The GST Council recently voted to reduce the number of items in the highest tax slab, with effects that are now being felt across India’s economy. Of the 228 items previously taxed at the highest rate of 28%, only 50 were left in that slab by the Council’s decision. The other 178 items’ GST rates were significantly reduced, some of them to zero. In a statement to the public, the GST Council made clear that the top slab still included luxury items, “sin” products, and certain other goods considered nonessential. In this category are washing machines, air conditioners, cement, and parts that go into cars, airplanes, and yachts.
The Council hopes that reducing GST rates for the other items on the list can provide relief to necessary goods, stimulate trade and growth, and encourage small businesses to compete on a level field with their larger rivals.
Top-Slab Items That Were Reduced to 18%
Most of the goods seeing a reduced GST slab dropped one level to the 18% tier. The list is varied and has no clear theme, though each seems to be the result of extensive discussion and negotiation in Council proceedings. Some of the more notable items this affects are consumer goods, such as:
- Sanitary materials
- Wrist watches
In addition, the Council reduced the 28% GST rate on construction materials and fire-fighting equipment to the 18% slab. Larger restaurants, such as those located inside hotels making over RS7,500 annually have also been reduced to 18%, and they get to keep their credits. Smaller restaurants, meanwhile, are losing their GST credits, but enjoy an overall GST rate reduction to 5%. It is hoped this change can bring real relief to struggling small restaurants, especially those located away from high-traffic tourist zones. The original distinction between restaurants with air conditioning and those without has now been abolished.
Items Reduced to 12%
Some items dropped further still, to 12%. In the first round of cuts, the Council unilaterally cut only two items from the top slab to 12%, but the Parliament later adopted recommendations of the Council to add 11 more to the list. Items included in this slab now are:
- Condensed milk
- Refined sugar and sugar cubes
- Condiments, such as curry paste, mayonnaise, and salad dressing
- Diabetic-specific foods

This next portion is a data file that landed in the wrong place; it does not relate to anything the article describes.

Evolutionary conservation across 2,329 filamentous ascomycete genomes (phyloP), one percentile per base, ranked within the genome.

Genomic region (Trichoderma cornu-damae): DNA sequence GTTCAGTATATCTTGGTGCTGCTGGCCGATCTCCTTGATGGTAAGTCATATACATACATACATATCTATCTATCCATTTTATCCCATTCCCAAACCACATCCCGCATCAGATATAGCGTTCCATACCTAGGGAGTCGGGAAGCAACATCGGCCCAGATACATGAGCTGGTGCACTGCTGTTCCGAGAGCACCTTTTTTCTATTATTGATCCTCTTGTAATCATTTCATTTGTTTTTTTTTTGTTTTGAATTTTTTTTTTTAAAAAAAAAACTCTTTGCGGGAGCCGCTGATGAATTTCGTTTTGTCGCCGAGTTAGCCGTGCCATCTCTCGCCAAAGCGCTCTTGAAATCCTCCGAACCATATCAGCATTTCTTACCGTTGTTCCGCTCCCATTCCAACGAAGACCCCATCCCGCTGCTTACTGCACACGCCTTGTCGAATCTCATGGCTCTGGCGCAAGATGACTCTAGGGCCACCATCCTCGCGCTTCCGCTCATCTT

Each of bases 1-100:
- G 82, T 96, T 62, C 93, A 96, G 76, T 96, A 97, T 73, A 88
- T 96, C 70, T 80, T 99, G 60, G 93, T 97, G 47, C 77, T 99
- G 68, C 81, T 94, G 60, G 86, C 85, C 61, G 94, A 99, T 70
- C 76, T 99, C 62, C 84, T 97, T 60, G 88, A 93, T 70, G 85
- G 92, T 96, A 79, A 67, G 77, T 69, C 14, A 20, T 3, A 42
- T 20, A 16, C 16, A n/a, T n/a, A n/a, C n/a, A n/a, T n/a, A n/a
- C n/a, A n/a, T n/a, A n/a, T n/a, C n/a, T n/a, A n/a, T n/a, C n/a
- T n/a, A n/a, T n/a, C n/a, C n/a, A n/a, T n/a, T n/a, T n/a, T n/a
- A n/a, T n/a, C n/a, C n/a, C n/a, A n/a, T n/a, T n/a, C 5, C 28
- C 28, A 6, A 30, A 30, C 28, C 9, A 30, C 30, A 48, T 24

- Medicinal-grade oxygen
- Printing ink
- Hand bags and some shopping bags made with local materials jute and/or cotton
- Handmade hats
- Agricultural machine parts
- Some sewing machine components
- Eyeglass frames
- Furniture made entirely out of bamboo or cane
Some items on this list seem to be aimed at needy consumers, as in the case of sugar and diabetic foods, or of medical oxygen. Others are clearly intended to boost the margins for domestic handicraft industries, such as hat makers and furniture shops that use traditional methods and materials.
New Additions to the 5% GST Rate
In addition to small restaurants, the Council voted to cut the GST rates of many semi-processed materials to 5%. Not all of these were originally in the top slab, since the Council has been aware of the need for cheap materials from the start. The latest round of cuts goes further, dropping even some formerly 18% items to the bottom effective rate. These items include:
- Desicated coconut
- Narrow-woven fabric
- Idli and dosa batter
- Finished leather and composition leather material
- Jute twine, coir products, and ropes made from local materials
- Fishing nets and hooks
- Secondhand clothing
- Fly ash brick
The clear theme among these reductions is to drastically cut the cost of doing business for clothiers, small retailers, and many traditional lifestyle businesses, such as fishermen living on the coast. The presence of two items on the list, batter and desiccated coconut, signals a willingness to support local food producers into the processing stage, where many of these food items are prepared for export.
Some Items Reduced to Zero
The Council went further still for some items by reducing their effective GST rates to zero. This list is somewhat shorter than the others, but the items on it all hold basic positions in the Indian economy. The products and the processes that these goods go through affect multiple sectors of the economy, and many go straight into bulk food products and basic goods for the poor. They include:
- Guar meal
- Hop cone
- Selected dried vegetables, such as sweet potatoes and maniac
- Frozen fish
- Dried fish
- Unworked coconut shell
- Khandsari sugar
Interestingly, the Council seems to have made a judgement call on the desirability of some of these items. Khandasari sugar, for example, is made from syrup and has no chemical additives or other adulterants. That means it spoils more quickly than refined sugar, which is now taxed at 12%, but it is often taken to be a healthier choice than the alternatives.
When the GST Council met in November 2017 for its 23rd session, its members made sweeping decisions about the products and industries India should prioritise. By cutting most of the top GST rates and by dropping many of the lower ones, some to zero, the Council has taken a bold step toward promoting local, small-scale, and healthy activities among India’s small business community.